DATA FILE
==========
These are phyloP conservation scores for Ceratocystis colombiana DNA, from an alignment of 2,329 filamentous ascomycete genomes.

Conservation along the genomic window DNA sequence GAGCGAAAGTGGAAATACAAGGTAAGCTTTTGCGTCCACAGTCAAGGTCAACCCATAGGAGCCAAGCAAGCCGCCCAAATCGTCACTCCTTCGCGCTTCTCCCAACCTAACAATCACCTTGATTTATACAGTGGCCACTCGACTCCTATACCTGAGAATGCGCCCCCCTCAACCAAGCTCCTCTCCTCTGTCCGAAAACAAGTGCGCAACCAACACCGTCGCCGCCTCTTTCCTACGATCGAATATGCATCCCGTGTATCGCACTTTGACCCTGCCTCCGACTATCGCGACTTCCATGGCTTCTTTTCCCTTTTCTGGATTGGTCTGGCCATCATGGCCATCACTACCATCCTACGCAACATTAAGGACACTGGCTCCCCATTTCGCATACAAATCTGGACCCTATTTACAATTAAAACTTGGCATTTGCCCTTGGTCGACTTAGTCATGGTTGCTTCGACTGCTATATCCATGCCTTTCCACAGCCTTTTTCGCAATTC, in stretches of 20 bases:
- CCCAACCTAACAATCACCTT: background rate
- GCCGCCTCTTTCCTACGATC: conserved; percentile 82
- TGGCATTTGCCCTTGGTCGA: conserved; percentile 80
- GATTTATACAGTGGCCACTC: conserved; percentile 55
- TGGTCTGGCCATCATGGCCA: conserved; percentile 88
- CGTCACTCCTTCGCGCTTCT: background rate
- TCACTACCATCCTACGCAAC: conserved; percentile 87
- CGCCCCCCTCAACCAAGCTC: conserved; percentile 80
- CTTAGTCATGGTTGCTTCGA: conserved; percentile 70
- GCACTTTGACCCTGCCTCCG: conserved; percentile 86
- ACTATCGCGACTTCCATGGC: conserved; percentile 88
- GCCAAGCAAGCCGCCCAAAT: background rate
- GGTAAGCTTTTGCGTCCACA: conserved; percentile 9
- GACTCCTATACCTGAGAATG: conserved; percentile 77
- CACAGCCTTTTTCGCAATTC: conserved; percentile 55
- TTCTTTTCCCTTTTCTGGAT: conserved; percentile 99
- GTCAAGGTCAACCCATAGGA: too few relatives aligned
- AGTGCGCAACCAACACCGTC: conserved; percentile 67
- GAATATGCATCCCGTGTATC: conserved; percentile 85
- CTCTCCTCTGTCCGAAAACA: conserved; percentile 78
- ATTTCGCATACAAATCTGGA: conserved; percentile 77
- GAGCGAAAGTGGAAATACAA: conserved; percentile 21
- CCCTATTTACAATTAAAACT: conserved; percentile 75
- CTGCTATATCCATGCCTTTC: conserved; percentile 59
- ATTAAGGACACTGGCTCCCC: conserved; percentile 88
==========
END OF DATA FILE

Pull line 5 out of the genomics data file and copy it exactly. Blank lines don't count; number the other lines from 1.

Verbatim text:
- TGGCATTTGCCCTTGGTCGA: conserved; percentile 80